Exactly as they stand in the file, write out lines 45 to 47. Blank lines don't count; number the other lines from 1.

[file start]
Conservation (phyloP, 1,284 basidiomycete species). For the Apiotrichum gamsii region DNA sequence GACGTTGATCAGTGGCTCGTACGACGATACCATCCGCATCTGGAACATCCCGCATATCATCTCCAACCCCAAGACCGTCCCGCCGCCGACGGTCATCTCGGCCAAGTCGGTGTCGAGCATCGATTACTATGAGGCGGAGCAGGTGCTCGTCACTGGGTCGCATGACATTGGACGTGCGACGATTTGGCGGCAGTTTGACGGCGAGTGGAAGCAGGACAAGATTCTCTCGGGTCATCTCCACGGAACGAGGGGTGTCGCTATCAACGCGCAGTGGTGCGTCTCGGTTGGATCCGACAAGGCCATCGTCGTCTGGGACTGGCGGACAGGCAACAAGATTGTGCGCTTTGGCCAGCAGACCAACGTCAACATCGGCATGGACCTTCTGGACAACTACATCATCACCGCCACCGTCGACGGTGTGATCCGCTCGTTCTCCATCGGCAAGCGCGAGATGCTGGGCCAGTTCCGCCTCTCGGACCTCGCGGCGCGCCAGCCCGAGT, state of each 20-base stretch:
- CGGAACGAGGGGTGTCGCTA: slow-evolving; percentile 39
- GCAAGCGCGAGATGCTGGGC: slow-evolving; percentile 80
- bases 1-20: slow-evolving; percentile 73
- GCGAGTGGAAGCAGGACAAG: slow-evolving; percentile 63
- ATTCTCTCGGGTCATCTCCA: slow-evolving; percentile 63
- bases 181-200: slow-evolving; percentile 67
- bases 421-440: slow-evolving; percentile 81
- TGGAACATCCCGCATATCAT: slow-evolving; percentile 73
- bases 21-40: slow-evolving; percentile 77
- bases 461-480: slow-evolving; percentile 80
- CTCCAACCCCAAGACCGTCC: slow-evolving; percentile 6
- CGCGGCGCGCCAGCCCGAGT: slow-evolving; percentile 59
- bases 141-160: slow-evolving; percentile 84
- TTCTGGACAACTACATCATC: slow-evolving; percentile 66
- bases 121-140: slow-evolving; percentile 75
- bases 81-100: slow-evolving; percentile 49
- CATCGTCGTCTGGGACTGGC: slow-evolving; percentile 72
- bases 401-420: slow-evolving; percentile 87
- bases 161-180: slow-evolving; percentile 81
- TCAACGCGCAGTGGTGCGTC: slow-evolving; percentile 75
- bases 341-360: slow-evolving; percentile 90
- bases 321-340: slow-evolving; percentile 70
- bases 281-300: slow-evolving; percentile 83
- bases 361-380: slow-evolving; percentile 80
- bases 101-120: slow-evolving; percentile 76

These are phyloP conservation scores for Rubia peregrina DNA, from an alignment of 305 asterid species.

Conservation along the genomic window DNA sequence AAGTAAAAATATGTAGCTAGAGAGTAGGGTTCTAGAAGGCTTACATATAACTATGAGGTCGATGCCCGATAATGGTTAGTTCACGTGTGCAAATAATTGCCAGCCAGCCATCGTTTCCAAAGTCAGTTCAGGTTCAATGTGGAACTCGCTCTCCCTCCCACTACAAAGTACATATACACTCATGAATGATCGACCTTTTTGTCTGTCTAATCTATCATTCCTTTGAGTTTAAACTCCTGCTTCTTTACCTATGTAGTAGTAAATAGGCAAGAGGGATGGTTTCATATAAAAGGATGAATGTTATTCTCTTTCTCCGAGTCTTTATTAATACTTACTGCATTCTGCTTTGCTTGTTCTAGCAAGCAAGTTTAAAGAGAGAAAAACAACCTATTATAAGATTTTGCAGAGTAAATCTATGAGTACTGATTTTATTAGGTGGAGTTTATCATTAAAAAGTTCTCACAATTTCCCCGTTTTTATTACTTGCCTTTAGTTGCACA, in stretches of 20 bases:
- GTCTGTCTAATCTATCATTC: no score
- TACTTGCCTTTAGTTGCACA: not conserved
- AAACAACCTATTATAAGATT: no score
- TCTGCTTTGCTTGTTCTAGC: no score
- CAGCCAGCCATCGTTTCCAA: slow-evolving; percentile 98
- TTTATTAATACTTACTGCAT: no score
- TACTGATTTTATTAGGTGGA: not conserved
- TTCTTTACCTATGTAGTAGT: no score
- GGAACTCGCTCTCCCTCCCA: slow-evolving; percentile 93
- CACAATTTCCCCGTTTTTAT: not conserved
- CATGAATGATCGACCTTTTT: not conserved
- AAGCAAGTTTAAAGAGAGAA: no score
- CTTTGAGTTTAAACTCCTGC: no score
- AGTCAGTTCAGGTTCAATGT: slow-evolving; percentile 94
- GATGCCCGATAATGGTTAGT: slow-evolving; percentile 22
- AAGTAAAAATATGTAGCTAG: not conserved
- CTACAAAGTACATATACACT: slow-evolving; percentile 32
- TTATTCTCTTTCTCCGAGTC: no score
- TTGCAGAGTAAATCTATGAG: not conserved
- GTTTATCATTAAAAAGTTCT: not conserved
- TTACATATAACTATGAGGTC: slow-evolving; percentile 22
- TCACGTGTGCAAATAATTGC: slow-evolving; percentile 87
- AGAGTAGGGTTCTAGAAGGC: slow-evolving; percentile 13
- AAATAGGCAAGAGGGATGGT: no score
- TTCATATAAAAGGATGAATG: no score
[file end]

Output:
- CTACAAAGTACATATACACT: slow-evolving; percentile 32
- TTATTCTCTTTCTCCGAGTC: no score
- TTGCAGAGTAAATCTATGAG: not conserved